By Jonathan Springston, Editor, Relias Media

In five states that expanded Medicaid under the Affordable Care Act, researchers observed a lower uninsured rate, which led to better access to rehabilitation services for young patients who sustained a traumatic injury. They also observed improvements in the disparities between Black and white patients regarding in-hospital mortality and inpatient rehabilitation access.

Ohio-based investigators collected data from five states that expanded Medicaid and five that did not. They focused on two periods: 2011-2013 (before Medicaid expansion) and 2014-2017 (after Medicaid expansion). Specifically, the researchers studied patients age 19-44 who sustained a traumatic injury and overall outcomes, as well as outcomes by race, ethnicity, and ZIP code-level median income.

Researchers found relevant data for 367,066 patients, 119,090 of whom lived in states that had expanded Medicaid. Most patients were men, with an average age of 30.8 years. Black patients and Hispanic patients comprised 27% and 13.6%, respectively, of the total population. Patients from non-expansion states were more likely to live in ZIP codes with a lower median income, and patients from expansion states were more likely to live in ZIP codes with higher income. Both groups featured similar clinical and injury characteristics.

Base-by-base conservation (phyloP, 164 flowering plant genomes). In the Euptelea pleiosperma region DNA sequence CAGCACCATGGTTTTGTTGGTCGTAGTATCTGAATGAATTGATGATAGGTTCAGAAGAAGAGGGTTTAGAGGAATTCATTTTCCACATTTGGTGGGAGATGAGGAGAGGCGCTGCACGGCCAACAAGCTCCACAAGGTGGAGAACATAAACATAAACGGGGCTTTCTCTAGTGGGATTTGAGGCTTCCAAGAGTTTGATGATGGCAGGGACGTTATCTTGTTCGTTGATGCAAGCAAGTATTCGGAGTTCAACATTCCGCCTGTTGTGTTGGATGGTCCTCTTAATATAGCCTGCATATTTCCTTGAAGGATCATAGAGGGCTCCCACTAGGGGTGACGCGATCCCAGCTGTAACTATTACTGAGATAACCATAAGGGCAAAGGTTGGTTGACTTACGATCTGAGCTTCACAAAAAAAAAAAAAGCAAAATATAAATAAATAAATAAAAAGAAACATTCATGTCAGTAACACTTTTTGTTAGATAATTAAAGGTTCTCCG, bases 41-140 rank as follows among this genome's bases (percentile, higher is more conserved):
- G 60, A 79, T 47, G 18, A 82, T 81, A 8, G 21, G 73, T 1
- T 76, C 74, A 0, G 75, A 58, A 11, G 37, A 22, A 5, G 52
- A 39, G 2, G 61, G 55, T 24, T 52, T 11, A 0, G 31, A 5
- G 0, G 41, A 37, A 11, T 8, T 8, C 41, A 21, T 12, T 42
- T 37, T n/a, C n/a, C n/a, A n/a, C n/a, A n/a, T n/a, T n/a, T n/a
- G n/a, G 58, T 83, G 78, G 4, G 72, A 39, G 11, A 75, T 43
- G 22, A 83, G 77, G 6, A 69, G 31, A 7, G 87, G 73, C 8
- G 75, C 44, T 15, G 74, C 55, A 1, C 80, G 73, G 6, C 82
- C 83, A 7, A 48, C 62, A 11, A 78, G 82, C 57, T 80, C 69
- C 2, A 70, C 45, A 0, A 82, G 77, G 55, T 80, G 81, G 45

In states with Medicaid expansion, the uninsured rate was 17.4% lower in the 2014-2017 period than it was in the 2011-2013 period. This translated to as many as 81 fewer in-hospital deaths per 10,000 Black young adult trauma patients and as many as 174 more admissions to inpatient rehabilitation facilities per 10,000 young adults with complex injuries and who live in low-income areas.

Notably, even in states with Medicaid expansion, the authors noted 21% of Hispanic trauma patients remained uninsured as of 2017 vs. 9.4% of Black patients and 7.1% of white patients.

On a related note, the upcoming December issue of Hospital Case Management includes a feature about a different study, which revealed how in states that have expanded Medicaid, uninsured patients who have suffered an ischemic stroke are hospitalized less often and have better access to rehabilitation services at skilled nursing facilities. Author Melinda Young interviewed experts who explained how case managers still can help these patients even if they have no insurance or live in a state that has not expanded Medicaid.